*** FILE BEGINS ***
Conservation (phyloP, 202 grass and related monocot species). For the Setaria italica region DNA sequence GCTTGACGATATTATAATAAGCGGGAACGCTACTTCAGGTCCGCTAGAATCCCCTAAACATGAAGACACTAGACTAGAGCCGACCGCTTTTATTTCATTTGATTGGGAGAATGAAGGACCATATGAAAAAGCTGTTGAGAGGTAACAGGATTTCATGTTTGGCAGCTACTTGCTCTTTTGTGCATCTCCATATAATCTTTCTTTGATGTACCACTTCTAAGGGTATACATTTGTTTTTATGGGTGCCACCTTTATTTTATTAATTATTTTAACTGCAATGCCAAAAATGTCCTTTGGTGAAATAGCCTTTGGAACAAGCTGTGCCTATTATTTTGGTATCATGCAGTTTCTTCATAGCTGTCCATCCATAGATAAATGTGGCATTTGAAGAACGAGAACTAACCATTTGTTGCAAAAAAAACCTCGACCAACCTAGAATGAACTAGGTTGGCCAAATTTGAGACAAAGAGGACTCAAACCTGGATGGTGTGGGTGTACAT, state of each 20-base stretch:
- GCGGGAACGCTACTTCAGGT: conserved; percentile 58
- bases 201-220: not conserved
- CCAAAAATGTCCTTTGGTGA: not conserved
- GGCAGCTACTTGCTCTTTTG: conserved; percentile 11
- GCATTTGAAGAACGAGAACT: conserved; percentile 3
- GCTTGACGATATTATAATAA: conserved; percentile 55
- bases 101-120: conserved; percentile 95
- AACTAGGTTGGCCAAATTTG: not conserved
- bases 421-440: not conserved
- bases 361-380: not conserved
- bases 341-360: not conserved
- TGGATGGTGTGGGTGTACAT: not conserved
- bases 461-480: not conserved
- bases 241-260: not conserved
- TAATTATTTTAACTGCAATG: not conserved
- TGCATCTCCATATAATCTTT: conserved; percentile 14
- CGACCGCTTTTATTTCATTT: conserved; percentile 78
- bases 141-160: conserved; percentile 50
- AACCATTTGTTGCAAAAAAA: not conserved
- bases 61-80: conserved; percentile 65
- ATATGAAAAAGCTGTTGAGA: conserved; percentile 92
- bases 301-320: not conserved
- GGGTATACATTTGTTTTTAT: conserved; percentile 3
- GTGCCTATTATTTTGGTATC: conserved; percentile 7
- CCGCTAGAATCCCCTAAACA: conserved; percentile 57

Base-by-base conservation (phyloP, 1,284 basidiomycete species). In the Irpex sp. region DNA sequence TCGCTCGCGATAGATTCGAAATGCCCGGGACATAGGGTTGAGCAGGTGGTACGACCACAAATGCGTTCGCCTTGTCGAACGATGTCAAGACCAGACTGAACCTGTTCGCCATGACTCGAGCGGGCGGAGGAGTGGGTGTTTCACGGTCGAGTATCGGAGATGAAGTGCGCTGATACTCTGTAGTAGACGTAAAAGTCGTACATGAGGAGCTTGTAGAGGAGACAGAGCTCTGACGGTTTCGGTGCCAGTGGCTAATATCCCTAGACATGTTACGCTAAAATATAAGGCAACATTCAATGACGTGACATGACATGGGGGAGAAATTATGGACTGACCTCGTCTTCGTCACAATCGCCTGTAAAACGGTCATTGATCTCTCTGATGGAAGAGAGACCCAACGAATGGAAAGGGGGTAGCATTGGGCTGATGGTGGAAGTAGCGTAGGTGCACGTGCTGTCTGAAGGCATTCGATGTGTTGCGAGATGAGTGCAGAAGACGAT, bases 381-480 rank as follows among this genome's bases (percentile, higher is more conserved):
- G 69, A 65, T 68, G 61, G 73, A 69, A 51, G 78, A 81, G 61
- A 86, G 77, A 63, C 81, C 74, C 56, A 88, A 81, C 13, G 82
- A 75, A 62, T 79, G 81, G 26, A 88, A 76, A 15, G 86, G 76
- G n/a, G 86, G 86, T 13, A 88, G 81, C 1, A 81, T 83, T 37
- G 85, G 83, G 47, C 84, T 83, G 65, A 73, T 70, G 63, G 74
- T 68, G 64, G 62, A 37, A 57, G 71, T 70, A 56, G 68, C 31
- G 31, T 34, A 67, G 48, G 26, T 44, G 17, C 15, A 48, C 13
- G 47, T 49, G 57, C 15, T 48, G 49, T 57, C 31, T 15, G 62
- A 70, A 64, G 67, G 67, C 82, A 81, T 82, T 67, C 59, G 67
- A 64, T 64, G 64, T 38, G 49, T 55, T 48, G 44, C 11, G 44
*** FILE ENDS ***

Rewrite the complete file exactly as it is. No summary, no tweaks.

Conservation (phyloP, 202 grass and related monocot species). For the Setaria italica region DNA sequence GCTTGACGATATTATAATAAGCGGGAACGCTACTTCAGGTCCGCTAGAATCCCCTAAACATGAAGACACTAGACTAGAGCCGACCGCTTTTATTTCATTTGATTGGGAGAATGAAGGACCATATGAAAAAGCTGTTGAGAGGTAACAGGATTTCATGTTTGGCAGCTACTTGCTCTTTTGTGCATCTCCATATAATCTTTCTTTGATGTACCACTTCTAAGGGTATACATTTGTTTTTATGGGTGCCACCTTTATTTTATTAATTATTTTAACTGCAATGCCAAAAATGTCCTTTGGTGAAATAGCCTTTGGAACAAGCTGTGCCTATTATTTTGGTATCATGCAGTTTCTTCATAGCTGTCCATCCATAGATAAATGTGGCATTTGAAGAACGAGAACTAACCATTTGTTGCAAAAAAAACCTCGACCAACCTAGAATGAACTAGGTTGGCCAAATTTGAGACAAAGAGGACTCAAACCTGGATGGTGTGGGTGTACAT, state of each 20-base stretch:
- GCGGGAACGCTACTTCAGGT: conserved; percentile 58
- bases 201-220: not conserved
- CCAAAAATGTCCTTTGGTGA: not conserved
- GGCAGCTACTTGCTCTTTTG: conserved; percentile 11
- GCATTTGAAGAACGAGAACT: conserved; percentile 3
- GCTTGACGATATTATAATAA: conserved; percentile 55
- bases 101-120: conserved; percentile 95
- AACTAGGTTGGCCAAATTTG: not conserved
- bases 421-440: not conserved
- bases 361-380: not conserved
- bases 341-360: not conserved
- TGGATGGTGTGGGTGTACAT: not conserved
- bases 461-480: not conserved
- bases 241-260: not conserved
- TAATTATTTTAACTGCAATG: not conserved
- TGCATCTCCATATAATCTTT: conserved; percentile 14
- CGACCGCTTTTATTTCATTT: conserved; percentile 78
- bases 141-160: conserved; percentile 50
- AACCATTTGTTGCAAAAAAA: not conserved
- bases 61-80: conserved; percentile 65
- ATATGAAAAAGCTGTTGAGA: conserved; percentile 92
- bases 301-320: not conserved
- GGGTATACATTTGTTTTTAT: conserved; percentile 3
- GTGCCTATTATTTTGGTATC: conserved; percentile 7
- CCGCTAGAATCCCCTAAACA: conserved; percentile 57

Base-by-base conservation (phyloP, 1,284 basidiomycete species). In the Irpex sp. region DNA sequence TCGCTCGCGATAGATTCGAAATGCCCGGGACATAGGGTTGAGCAGGTGGTACGACCACAAATGCGTTCGCCTTGTCGAACGATGTCAAGACCAGACTGAACCTGTTCGCCATGACTCGAGCGGGCGGAGGAGTGGGTGTTTCACGGTCGAGTATCGGAGATGAAGTGCGCTGATACTCTGTAGTAGACGTAAAAGTCGTACATGAGGAGCTTGTAGAGGAGACAGAGCTCTGACGGTTTCGGTGCCAGTGGCTAATATCCCTAGACATGTTACGCTAAAATATAAGGCAACATTCAATGACGTGACATGACATGGGGGAGAAATTATGGACTGACCTCGTCTTCGTCACAATCGCCTGTAAAACGGTCATTGATCTCTCTGATGGAAGAGAGACCCAACGAATGGAAAGGGGGTAGCATTGGGCTGATGGTGGAAGTAGCGTAGGTGCACGTGCTGTCTGAAGGCATTCGATGTGTTGCGAGATGAGTGCAGAAGACGAT, bases 381-480 rank as follows among this genome's bases (percentile, higher is more conserved):
- G 69, A 65, T 68, G 61, G 73, A 69, A 51, G 78, A 81, G 61
- A 86, G 77, A 63, C 81, C 74, C 56, A 88, A 81, C 13, G 82
- A 75, A 62, T 79, G 81, G 26, A 88, A 76, A 15, G 86, G 76
- G n/a, G 86, G 86, T 13, A 88, G 81, C 1, A 81, T 83, T 37
- G 85, G 83, G 47, C 84, T 83, G 65, A 73, T 70, G 63, G 74
- T 68, G 64, G 62, A 37, A 57, G 71, T 70, A 56, G 68, C 31
- G 31, T 34, A 67, G 48, G 26, T 44, G 17, C 15, A 48, C 13
- G 47, T 49, G 57, C 15, T 48, G 49, T 57, C 31, T 15, G 62
- A 70, A 64, G 67, G 67, C 82, A 81, T 82, T 67, C 59, G 67
- A 64, T 64, G 64, T 38, G 49, T 55, T 48, G 44, C 11, G 44